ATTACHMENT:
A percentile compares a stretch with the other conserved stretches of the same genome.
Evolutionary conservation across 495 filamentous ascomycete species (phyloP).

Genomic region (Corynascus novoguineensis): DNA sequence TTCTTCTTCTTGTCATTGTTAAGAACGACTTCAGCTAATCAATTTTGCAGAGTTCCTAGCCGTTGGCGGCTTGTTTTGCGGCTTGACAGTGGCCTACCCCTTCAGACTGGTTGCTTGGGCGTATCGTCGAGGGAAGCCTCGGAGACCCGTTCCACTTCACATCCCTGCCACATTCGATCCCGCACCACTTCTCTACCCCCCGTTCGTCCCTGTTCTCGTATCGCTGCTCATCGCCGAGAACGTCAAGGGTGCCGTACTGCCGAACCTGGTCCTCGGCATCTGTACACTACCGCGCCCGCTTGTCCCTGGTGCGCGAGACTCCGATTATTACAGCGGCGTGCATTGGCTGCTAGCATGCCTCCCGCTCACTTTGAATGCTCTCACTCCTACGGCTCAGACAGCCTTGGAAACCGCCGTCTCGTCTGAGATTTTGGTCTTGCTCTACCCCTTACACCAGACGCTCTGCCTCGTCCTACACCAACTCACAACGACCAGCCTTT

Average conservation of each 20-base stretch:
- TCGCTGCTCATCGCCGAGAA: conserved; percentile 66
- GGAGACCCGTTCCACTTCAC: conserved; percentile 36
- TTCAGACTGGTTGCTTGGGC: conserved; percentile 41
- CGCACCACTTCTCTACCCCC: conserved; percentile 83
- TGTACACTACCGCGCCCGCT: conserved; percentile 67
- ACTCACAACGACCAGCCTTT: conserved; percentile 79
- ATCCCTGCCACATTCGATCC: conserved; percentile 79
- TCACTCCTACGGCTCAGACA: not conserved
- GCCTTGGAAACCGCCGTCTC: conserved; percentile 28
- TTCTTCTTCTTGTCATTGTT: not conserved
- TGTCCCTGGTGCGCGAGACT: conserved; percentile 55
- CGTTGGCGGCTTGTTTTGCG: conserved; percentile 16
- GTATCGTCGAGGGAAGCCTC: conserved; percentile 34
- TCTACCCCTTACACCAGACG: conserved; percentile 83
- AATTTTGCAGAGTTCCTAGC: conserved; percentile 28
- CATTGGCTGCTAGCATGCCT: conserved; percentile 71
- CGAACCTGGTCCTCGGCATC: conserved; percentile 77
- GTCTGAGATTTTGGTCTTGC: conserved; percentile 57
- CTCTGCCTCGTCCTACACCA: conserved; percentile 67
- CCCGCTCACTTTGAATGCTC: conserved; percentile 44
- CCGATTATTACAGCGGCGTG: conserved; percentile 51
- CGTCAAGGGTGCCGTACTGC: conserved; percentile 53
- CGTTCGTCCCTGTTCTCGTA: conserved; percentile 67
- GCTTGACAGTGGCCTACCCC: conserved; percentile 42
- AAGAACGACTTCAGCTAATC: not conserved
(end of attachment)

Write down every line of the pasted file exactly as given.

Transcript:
A percentile compares a stretch with the other conserved stretches of the same genome.
Evolutionary conservation across 495 filamentous ascomycete species (phyloP).

Genomic region (Corynascus novoguineensis): DNA sequence TTCTTCTTCTTGTCATTGTTAAGAACGACTTCAGCTAATCAATTTTGCAGAGTTCCTAGCCGTTGGCGGCTTGTTTTGCGGCTTGACAGTGGCCTACCCCTTCAGACTGGTTGCTTGGGCGTATCGTCGAGGGAAGCCTCGGAGACCCGTTCCACTTCACATCCCTGCCACATTCGATCCCGCACCACTTCTCTACCCCCCGTTCGTCCCTGTTCTCGTATCGCTGCTCATCGCCGAGAACGTCAAGGGTGCCGTACTGCCGAACCTGGTCCTCGGCATCTGTACACTACCGCGCCCGCTTGTCCCTGGTGCGCGAGACTCCGATTATTACAGCGGCGTGCATTGGCTGCTAGCATGCCTCCCGCTCACTTTGAATGCTCTCACTCCTACGGCTCAGACAGCCTTGGAAACCGCCGTCTCGTCTGAGATTTTGGTCTTGCTCTACCCCTTACACCAGACGCTCTGCCTCGTCCTACACCAACTCACAACGACCAGCCTTT

Average conservation of each 20-base stretch:
- TCGCTGCTCATCGCCGAGAA: conserved; percentile 66
- GGAGACCCGTTCCACTTCAC: conserved; percentile 36
- TTCAGACTGGTTGCTTGGGC: conserved; percentile 41
- CGCACCACTTCTCTACCCCC: conserved; percentile 83
- TGTACACTACCGCGCCCGCT: conserved; percentile 67
- ACTCACAACGACCAGCCTTT: conserved; percentile 79
- ATCCCTGCCACATTCGATCC: conserved; percentile 79
- TCACTCCTACGGCTCAGACA: not conserved
- GCCTTGGAAACCGCCGTCTC: conserved; percentile 28
- TTCTTCTTCTTGTCATTGTT: not conserved
- TGTCCCTGGTGCGCGAGACT: conserved; percentile 55
- CGTTGGCGGCTTGTTTTGCG: conserved; percentile 16
- GTATCGTCGAGGGAAGCCTC: conserved; percentile 34
- TCTACCCCTTACACCAGACG: conserved; percentile 83
- AATTTTGCAGAGTTCCTAGC: conserved; percentile 28
- CATTGGCTGCTAGCATGCCT: conserved; percentile 71
- CGAACCTGGTCCTCGGCATC: conserved; percentile 77
- GTCTGAGATTTTGGTCTTGC: conserved; percentile 57
- CTCTGCCTCGTCCTACACCA: conserved; percentile 67
- CCCGCTCACTTTGAATGCTC: conserved; percentile 44
- CCGATTATTACAGCGGCGTG: conserved; percentile 51
- CGTCAAGGGTGCCGTACTGC: conserved; percentile 53
- CGTTCGTCCCTGTTCTCGTA: conserved; percentile 67
- GCTTGACAGTGGCCTACCCC: conserved; percentile 42
- AAGAACGACTTCAGCTAATC: not conserved